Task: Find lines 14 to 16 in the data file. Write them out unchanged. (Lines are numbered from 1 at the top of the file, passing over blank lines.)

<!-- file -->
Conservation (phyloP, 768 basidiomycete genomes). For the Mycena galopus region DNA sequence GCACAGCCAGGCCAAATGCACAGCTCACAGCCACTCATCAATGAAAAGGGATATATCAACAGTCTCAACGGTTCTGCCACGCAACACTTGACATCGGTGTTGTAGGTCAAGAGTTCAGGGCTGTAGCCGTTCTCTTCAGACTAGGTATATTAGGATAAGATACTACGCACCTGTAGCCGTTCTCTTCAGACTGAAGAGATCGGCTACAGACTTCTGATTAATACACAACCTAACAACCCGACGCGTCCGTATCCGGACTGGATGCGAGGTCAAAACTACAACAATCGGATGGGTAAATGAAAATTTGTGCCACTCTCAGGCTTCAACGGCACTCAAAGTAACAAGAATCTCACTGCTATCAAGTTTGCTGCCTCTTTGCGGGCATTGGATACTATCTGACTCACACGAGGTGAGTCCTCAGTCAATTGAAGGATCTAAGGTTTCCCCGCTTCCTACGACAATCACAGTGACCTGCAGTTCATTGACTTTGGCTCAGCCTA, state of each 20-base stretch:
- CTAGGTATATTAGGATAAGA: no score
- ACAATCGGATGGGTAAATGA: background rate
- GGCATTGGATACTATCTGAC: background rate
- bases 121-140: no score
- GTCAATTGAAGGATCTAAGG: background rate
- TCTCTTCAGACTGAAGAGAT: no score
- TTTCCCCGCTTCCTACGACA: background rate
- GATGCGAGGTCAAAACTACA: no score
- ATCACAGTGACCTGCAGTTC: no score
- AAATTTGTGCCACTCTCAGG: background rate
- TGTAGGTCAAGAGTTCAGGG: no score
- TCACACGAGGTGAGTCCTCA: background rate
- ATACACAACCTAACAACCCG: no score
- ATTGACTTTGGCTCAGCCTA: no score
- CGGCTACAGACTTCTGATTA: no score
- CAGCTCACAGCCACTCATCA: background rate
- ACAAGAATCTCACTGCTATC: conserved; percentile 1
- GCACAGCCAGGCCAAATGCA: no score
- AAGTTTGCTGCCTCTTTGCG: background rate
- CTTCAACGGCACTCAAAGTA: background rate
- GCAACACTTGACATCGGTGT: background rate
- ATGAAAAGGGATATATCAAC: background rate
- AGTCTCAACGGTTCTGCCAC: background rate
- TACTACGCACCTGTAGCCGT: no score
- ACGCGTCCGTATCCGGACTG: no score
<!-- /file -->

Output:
- ATACACAACCTAACAACCCG: no score
- ATTGACTTTGGCTCAGCCTA: no score
- CGGCTACAGACTTCTGATTA: no score